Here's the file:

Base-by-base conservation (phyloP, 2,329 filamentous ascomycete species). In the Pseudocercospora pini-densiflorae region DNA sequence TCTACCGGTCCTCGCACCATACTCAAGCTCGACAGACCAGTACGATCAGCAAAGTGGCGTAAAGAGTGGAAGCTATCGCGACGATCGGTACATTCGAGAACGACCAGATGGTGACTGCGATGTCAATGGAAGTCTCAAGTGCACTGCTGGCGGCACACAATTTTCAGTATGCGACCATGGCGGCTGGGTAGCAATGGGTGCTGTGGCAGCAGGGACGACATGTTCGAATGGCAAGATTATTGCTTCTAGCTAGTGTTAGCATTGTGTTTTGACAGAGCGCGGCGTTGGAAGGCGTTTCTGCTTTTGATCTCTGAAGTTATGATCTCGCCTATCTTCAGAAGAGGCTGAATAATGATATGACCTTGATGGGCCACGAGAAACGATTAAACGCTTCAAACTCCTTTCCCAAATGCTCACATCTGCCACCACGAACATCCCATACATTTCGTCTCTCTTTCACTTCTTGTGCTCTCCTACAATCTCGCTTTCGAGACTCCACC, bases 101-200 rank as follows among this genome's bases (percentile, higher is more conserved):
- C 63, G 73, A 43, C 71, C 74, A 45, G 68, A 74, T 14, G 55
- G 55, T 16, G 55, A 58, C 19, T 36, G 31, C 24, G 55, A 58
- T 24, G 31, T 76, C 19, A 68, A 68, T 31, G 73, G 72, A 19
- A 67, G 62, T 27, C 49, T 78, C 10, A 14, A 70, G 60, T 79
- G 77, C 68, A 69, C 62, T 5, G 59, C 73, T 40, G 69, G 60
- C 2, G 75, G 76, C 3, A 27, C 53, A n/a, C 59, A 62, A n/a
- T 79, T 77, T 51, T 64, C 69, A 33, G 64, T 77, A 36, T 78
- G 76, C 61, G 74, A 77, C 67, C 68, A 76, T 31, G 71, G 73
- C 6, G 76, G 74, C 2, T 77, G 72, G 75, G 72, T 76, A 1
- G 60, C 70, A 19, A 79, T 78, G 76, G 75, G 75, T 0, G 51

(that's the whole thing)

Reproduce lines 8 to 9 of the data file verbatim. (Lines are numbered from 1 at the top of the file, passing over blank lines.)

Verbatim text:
- T 79, T 77, T 51, T 64, C 69, A 33, G 64, T 77, A 36, T 78
- G 76, C 61, G 74, A 77, C 67, C 68, A 76, T 31, G 71, G 73